pricing

Conversion analysis reveals some missed opportunities

The New York Observer paints a pretty stunning picture of one attempt to launch an online newspaper Web site. Was it to be expected, or is this an online sales conversion problem?
The article states that, after a $4 million overhaul and redesign, newsday.com, the online arm of the Long Island daily Newsday had attracted only 35 subscribers in three months.
Author John Koblin also writes that, since moving the site content behind a “pay wall,” traffic has dropped from 2.2 million monthly unique visits to 1.5 million in just three months. This may not be surprising, since there is little free content available from the online newspaper.

Does Content Want to be Free?

I don’t think so. The price people will pay for content is determined in part by:

  1. The price placed on it – What do others think it is worth?
  2. Relevance – Should I care about it?
  3. Timeliness – Am I getting information when I need it?
  4. Uniqueness – Can I get the same thing somewhere else for free?

If your content wants to be free, then you haven’t branded it with at least one of these aspects.
Newsday’s content should pass the test with flying colors.

  1. Price: They’re pricing it at $5 a week.
  2. Relevance: It is certainly relevant to residents of Long Island.
  3. Timeliness: New stories every day and breaking news.
  4. Uniqueness: How many online news sources are there for Long Island?

As you will see in my Website review of Newsday.com (see video) they didn’t make the case. To some extent the content – stories, videos and applications – should make the case by itself. However, the site has the same categories, layout and value proposition of many news sites.
So far, all Newsday.com has done is put a price on it’s content.

The proper way to charge for online content

What Newsday’s designers and developers failed to tell management is that newsday.com runs on computers, and computers can monitor the activities of those reading the online edition. This means you can test just about anything in the court of public opinion.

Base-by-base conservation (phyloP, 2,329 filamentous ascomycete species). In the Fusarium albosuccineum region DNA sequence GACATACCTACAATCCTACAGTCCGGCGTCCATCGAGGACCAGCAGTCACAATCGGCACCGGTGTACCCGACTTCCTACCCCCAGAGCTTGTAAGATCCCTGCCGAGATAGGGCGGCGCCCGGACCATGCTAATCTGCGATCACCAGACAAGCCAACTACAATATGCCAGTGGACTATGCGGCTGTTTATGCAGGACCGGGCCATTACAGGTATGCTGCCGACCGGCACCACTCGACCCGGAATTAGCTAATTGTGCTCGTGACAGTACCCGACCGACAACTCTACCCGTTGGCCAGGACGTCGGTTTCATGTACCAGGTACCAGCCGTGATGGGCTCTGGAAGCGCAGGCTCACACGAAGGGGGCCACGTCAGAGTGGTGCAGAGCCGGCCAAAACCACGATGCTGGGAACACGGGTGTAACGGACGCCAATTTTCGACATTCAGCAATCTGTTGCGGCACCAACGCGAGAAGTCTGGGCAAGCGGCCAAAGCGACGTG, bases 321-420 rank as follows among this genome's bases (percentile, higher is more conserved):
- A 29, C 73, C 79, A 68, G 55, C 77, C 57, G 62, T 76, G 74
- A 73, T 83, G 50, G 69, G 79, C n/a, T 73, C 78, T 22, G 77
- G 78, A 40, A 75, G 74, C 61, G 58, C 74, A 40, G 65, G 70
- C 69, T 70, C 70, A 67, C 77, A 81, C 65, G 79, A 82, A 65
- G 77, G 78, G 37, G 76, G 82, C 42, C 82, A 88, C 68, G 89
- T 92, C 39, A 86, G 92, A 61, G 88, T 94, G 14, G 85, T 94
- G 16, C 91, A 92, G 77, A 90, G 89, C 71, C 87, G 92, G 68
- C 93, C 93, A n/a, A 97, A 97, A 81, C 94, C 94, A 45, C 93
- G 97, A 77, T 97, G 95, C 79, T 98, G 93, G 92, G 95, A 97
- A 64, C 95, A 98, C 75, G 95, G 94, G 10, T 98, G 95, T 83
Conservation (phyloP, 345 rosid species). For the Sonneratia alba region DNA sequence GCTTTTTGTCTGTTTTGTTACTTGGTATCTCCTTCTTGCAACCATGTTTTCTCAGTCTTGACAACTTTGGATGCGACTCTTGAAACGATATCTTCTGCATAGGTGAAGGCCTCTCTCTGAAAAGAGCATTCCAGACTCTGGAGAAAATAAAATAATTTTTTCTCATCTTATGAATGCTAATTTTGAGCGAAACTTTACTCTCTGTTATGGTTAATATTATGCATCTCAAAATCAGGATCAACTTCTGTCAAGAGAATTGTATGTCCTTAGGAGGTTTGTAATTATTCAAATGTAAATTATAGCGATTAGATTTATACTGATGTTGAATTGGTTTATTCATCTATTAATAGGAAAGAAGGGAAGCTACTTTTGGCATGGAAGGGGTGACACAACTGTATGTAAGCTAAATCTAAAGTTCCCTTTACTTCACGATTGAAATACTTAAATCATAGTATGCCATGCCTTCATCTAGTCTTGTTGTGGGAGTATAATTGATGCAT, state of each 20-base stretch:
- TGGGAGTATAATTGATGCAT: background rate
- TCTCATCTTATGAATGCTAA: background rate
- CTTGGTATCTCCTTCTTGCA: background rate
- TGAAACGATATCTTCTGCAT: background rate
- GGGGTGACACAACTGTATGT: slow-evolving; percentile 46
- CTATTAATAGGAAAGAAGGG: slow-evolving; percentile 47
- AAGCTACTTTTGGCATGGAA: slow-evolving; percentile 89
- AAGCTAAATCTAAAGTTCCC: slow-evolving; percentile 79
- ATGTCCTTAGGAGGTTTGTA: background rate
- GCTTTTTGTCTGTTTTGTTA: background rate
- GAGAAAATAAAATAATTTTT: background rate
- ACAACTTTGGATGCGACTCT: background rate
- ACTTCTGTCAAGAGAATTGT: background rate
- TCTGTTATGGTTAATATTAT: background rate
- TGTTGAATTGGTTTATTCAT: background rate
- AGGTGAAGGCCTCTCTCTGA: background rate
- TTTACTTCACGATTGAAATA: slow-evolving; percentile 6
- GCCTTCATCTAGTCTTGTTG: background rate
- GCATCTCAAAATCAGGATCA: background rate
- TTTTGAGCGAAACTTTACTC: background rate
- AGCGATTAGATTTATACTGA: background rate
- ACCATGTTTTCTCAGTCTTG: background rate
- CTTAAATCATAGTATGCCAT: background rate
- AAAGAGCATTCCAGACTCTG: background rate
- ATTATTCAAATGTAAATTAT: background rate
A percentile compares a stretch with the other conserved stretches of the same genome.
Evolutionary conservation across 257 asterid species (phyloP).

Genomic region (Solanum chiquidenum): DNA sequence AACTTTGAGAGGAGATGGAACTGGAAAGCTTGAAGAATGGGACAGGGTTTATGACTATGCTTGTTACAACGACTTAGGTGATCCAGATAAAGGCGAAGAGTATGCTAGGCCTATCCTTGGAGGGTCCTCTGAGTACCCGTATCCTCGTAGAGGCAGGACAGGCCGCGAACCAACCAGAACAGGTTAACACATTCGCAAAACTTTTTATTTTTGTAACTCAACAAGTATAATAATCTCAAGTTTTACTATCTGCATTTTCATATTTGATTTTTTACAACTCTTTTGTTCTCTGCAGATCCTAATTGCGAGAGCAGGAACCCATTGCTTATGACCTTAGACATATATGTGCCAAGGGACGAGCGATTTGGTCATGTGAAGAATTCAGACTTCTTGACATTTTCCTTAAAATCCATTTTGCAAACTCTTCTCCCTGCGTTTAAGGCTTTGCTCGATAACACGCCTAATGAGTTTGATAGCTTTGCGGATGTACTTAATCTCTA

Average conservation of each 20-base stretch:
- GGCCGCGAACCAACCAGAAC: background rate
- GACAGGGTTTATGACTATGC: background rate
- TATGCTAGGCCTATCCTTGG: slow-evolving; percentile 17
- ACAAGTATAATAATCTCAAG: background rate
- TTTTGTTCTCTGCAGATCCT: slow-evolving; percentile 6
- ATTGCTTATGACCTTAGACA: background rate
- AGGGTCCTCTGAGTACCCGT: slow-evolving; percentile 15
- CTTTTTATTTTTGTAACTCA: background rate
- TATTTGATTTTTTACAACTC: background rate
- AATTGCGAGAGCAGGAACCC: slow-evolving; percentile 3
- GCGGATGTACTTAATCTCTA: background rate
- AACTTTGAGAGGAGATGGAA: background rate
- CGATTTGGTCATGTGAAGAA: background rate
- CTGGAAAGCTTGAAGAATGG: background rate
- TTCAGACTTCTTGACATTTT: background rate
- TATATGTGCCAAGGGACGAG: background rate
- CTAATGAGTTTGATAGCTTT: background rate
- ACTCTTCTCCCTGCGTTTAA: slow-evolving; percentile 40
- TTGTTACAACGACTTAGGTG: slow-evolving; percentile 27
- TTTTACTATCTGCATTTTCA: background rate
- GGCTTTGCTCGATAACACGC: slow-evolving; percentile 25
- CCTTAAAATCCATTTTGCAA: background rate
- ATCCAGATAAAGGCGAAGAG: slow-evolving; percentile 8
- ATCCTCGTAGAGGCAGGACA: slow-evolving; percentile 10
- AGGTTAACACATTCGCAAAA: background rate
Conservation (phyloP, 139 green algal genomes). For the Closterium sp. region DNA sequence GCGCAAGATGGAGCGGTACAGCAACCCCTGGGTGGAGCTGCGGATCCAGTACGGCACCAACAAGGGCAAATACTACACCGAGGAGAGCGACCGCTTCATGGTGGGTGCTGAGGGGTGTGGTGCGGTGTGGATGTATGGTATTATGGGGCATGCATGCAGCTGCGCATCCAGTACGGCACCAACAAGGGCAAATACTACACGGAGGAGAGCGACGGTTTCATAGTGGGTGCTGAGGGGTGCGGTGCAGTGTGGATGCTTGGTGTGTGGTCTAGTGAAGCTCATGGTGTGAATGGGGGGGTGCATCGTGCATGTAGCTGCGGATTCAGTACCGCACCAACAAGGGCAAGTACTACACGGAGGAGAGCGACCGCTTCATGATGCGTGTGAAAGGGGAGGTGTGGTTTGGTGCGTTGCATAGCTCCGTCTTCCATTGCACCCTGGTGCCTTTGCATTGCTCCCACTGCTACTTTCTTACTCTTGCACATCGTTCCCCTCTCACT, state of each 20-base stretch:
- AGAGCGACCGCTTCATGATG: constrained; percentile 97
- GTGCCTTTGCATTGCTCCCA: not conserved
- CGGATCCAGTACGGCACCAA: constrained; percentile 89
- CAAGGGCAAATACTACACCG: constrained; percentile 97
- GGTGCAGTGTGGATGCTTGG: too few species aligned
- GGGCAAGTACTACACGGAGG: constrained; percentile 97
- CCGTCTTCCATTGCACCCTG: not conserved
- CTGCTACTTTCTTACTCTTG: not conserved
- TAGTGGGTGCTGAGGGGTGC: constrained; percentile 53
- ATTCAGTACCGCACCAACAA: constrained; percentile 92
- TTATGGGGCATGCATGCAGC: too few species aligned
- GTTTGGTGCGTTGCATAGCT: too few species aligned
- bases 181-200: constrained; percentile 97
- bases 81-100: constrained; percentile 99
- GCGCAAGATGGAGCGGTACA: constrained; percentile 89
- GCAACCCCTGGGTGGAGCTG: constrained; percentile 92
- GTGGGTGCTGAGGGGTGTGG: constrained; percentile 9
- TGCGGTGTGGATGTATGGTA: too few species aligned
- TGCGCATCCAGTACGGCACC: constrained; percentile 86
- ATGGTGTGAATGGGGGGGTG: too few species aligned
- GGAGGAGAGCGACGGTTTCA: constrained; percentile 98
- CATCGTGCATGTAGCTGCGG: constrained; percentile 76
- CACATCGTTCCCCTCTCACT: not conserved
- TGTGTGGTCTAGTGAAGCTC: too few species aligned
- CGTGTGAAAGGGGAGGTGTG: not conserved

Instead of changing everything, newsday.com should have tested their way into the new business model.
Test the variety of business models to be available: micropayments, donation strategies, “pay for everyone” strategies, as well as the “pay wall” approach.
Test how much “free” content is needed to keep site traffic up.
Test how to present pricing.
Test the price points that will deliver subscribers.
Of course, a testing strategy doesn’t deliver a $4 million pay day to an agency and development team. There are few incentives for patience. If management didn’t think they had the time for a measured rollout before, they certainly don’t now.

Newsday.com Reacts

Key Page Review-Free consultationBlog BobBlitz.com posted a chart showing four possible layouts for the Newsday.com site. It appears that newsday.com is “enhancing its website” by “updating its color scheme.”
I don’t believe this is going to help.
It’s great that they are asking their readers what they think, but Newsday’s problems are elsewhere when you look at it through the eyes of a Conversion Scientist.
Here is my Key Page Review of Newsday.com. Watch to find out where I believe Newsday has gone worked to prevent subscribers from completing a transaction on their site.
Would you like a similar analysis of your site? Request a Conversion Sciences Key Page Review.